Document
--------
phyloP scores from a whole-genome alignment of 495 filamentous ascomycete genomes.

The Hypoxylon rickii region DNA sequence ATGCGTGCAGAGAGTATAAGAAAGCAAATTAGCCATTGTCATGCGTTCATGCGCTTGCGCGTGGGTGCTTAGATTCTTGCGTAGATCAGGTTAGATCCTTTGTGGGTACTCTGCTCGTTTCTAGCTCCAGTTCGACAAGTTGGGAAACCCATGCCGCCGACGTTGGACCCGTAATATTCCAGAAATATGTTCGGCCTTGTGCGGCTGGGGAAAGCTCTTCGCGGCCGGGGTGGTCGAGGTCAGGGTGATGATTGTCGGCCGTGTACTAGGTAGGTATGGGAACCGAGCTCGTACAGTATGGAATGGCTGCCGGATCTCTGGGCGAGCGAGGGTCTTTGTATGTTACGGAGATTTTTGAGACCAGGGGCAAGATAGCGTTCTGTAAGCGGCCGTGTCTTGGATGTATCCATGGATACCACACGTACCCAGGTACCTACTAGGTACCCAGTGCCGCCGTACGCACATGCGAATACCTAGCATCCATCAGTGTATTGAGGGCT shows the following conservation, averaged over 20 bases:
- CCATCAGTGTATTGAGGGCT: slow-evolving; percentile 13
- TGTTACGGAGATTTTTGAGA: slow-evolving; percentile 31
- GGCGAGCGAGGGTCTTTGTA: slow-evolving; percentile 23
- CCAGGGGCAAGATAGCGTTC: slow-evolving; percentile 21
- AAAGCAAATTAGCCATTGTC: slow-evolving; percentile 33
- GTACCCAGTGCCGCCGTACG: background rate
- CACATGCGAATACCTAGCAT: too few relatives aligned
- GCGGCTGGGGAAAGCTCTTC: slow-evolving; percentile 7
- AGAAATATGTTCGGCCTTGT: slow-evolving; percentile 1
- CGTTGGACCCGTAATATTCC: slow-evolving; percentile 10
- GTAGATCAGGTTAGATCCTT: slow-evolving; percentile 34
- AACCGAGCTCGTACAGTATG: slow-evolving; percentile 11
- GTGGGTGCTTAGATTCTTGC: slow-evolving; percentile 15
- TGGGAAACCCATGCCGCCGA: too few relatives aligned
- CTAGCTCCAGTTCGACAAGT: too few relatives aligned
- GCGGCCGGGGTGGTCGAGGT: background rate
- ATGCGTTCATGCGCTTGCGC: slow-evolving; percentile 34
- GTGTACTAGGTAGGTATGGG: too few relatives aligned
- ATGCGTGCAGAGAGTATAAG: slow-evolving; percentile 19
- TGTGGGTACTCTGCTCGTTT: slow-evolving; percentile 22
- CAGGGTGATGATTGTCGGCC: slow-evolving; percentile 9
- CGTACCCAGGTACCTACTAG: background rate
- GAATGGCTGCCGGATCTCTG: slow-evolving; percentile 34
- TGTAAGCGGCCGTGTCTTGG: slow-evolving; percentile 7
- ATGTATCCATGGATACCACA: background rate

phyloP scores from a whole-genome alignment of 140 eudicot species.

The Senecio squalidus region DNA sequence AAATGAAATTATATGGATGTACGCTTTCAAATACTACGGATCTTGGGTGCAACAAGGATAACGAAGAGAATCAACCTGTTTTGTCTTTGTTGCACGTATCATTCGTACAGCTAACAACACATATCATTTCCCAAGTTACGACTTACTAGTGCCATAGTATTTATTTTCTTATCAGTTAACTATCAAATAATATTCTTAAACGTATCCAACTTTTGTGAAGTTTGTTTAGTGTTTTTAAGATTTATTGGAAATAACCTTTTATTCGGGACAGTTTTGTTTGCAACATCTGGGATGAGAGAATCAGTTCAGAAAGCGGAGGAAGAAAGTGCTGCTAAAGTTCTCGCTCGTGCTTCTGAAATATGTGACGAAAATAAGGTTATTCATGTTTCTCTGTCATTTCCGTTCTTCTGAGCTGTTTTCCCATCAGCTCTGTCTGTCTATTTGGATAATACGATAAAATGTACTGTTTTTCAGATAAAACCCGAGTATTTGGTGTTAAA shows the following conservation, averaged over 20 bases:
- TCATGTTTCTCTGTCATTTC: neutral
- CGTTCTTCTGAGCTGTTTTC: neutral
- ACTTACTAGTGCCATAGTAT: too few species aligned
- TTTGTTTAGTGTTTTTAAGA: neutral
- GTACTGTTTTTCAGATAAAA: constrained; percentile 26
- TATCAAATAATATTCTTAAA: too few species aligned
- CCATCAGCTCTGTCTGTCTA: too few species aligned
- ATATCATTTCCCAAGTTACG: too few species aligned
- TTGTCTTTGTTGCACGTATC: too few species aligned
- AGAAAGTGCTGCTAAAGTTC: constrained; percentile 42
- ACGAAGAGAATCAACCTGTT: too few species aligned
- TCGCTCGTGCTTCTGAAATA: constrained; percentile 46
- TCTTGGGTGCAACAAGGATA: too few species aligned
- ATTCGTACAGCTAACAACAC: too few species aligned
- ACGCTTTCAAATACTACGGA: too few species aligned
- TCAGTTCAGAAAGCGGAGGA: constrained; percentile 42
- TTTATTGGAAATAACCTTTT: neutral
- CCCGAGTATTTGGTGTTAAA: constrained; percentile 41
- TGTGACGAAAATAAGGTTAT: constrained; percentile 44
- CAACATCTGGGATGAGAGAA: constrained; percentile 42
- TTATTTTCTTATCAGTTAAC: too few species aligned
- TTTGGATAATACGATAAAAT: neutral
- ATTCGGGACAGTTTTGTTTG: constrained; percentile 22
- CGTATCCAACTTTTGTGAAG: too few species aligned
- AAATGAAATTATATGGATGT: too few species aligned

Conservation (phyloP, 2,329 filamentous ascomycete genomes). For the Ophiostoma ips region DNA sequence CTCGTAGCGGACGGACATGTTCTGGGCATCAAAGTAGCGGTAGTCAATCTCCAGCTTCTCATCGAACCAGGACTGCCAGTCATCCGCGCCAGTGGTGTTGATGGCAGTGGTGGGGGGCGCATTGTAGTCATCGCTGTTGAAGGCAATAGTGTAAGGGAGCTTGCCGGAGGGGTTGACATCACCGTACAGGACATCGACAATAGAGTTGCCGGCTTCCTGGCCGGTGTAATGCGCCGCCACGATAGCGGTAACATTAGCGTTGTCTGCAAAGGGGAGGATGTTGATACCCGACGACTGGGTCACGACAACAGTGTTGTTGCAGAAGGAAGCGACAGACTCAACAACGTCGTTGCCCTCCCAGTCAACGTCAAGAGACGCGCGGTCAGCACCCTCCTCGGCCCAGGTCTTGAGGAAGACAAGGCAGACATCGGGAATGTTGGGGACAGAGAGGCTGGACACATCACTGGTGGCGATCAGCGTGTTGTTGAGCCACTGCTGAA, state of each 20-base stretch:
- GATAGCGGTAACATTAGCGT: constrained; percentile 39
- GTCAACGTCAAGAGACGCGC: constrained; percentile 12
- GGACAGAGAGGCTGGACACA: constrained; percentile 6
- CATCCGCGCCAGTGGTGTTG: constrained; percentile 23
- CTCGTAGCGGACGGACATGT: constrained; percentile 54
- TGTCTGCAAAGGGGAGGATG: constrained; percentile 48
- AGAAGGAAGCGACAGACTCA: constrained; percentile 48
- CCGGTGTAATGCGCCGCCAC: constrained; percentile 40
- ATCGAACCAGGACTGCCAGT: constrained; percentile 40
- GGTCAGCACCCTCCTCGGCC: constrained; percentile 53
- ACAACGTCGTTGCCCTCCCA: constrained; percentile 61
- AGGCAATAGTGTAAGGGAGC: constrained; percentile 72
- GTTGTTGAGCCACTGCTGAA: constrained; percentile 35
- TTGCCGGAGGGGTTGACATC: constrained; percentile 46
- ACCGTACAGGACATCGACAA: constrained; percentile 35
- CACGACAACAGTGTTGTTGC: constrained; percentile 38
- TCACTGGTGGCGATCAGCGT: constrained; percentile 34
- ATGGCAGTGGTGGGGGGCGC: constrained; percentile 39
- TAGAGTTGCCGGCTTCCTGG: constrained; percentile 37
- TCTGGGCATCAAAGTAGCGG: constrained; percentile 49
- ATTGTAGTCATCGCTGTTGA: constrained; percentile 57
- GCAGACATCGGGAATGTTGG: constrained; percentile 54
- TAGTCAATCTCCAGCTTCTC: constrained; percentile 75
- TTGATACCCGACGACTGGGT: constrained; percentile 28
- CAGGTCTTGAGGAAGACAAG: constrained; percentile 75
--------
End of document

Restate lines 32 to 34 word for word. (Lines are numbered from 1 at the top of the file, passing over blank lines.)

- ACTTACTAGTGCCATAGTAT: too few species aligned
- TTTGTTTAGTGTTTTTAAGA: neutral
- GTACTGTTTTTCAGATAAAA: constrained; percentile 26